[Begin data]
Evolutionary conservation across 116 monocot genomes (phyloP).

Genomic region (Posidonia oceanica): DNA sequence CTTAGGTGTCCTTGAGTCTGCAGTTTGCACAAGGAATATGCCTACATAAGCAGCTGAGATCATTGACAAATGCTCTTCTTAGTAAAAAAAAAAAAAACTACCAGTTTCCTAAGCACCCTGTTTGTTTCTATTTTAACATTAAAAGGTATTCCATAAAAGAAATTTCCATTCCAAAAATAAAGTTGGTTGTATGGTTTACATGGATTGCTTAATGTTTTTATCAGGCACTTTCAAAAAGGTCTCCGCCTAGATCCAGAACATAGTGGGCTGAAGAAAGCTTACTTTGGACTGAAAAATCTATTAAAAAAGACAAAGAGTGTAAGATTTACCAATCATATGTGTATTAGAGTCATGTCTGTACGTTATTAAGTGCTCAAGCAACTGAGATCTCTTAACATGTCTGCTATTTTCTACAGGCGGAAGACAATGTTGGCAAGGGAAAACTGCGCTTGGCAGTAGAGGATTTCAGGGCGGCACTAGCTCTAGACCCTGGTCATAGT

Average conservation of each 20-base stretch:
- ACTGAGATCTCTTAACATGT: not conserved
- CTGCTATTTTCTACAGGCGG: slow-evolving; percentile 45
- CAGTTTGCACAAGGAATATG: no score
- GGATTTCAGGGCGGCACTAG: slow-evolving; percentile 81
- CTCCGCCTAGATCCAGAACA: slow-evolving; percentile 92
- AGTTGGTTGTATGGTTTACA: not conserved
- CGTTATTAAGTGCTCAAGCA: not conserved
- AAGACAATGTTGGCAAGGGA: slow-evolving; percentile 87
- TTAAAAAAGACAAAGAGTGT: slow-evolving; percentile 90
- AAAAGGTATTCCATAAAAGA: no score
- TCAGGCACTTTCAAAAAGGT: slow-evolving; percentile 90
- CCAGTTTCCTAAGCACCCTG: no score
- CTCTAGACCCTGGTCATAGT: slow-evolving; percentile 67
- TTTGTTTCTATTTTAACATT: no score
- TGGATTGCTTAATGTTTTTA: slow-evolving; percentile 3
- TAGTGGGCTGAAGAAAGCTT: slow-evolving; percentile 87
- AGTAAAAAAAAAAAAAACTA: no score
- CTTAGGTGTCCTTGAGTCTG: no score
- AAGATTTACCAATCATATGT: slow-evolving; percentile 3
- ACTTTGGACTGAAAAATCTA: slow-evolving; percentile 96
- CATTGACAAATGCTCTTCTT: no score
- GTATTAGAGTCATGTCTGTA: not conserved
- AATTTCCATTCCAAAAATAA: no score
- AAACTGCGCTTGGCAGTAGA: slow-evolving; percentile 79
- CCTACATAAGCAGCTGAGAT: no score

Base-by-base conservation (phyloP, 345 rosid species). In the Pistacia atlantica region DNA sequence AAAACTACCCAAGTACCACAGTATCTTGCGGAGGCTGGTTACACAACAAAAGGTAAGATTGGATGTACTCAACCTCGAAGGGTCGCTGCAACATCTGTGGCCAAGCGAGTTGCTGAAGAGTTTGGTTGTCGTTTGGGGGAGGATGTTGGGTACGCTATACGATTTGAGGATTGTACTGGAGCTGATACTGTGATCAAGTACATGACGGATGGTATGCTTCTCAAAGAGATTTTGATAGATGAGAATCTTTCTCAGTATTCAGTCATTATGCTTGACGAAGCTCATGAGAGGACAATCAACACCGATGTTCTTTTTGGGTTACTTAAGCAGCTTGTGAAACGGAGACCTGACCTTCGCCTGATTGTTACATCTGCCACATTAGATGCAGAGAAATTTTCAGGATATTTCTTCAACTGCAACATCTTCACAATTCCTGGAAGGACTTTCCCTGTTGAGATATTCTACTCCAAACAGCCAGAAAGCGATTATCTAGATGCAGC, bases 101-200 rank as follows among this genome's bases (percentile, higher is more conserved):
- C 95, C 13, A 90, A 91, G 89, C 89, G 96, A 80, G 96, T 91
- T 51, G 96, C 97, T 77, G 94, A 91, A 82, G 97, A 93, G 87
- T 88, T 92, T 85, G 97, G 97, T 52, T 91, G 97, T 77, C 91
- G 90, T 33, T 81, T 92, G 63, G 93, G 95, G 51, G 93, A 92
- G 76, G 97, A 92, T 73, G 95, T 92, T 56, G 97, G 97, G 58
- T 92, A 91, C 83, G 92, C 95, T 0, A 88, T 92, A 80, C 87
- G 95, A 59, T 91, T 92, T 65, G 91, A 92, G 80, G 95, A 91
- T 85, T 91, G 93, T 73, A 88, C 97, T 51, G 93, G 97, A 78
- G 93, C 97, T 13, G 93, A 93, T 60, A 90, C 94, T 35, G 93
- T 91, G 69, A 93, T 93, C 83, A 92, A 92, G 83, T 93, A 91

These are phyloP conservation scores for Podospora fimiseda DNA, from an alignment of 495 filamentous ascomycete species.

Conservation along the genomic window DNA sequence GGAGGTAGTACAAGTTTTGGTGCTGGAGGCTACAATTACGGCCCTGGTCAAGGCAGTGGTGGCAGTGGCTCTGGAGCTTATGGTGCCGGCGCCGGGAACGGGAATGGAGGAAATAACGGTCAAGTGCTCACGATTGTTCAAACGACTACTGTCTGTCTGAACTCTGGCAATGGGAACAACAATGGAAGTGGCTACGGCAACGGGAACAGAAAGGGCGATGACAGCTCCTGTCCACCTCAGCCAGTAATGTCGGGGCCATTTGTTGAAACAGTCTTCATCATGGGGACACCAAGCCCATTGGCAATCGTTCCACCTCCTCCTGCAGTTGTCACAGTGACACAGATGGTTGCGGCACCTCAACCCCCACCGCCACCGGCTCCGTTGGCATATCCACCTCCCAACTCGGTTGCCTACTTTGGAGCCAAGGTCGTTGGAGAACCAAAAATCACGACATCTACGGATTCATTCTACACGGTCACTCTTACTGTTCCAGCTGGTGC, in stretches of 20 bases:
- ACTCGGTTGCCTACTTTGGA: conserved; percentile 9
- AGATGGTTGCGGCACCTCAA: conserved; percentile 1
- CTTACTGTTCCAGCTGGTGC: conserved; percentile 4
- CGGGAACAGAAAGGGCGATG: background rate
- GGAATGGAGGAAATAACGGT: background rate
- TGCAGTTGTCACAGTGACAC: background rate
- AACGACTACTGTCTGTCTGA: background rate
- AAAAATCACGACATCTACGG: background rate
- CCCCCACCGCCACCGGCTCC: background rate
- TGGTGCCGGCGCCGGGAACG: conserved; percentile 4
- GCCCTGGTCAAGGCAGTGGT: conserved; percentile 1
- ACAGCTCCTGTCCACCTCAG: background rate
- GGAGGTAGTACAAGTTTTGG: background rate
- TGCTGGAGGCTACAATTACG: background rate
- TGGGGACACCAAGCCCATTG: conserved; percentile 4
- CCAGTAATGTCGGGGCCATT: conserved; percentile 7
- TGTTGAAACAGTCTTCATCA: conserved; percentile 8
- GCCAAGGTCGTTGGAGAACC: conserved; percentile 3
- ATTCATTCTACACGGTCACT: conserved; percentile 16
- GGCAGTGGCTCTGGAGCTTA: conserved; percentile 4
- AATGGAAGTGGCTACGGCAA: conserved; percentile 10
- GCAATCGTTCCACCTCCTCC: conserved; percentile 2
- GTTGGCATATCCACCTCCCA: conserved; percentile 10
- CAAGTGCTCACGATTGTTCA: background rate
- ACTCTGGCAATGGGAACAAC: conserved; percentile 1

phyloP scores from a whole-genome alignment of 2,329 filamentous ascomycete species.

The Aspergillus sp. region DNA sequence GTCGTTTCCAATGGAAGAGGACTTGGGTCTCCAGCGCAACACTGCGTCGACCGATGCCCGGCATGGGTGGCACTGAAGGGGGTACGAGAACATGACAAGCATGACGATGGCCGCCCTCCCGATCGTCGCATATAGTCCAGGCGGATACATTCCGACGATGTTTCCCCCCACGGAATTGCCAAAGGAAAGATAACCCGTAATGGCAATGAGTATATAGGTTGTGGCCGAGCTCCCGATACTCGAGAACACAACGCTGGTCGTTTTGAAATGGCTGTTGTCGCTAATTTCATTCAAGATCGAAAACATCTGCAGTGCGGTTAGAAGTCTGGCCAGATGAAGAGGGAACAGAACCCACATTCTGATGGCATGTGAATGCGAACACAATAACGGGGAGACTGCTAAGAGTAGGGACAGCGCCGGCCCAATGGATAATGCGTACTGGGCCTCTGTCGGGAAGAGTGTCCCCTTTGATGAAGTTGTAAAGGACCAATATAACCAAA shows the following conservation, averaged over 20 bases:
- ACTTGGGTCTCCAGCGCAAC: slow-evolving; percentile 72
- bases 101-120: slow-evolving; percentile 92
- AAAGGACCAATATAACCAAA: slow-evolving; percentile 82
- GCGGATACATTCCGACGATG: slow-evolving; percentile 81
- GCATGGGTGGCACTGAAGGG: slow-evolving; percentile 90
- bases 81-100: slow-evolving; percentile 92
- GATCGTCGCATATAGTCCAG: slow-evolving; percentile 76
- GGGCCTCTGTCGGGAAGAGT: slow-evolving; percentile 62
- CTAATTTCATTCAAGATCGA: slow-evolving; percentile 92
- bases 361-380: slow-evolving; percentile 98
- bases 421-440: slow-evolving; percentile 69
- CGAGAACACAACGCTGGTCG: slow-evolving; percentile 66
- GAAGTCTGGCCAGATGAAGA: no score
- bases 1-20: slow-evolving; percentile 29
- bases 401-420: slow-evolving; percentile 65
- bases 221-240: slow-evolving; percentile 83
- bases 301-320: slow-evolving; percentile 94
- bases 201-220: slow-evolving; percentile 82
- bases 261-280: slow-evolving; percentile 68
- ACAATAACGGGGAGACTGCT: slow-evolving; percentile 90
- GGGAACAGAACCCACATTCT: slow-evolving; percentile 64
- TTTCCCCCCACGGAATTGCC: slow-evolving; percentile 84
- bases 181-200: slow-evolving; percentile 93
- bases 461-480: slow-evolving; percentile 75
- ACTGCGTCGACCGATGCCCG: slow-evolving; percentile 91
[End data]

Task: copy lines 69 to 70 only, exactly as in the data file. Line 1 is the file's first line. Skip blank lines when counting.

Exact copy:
- ACTTGGGTCTCCAGCGCAAC: slow-evolving; percentile 72
- bases 101-120: slow-evolving; percentile 92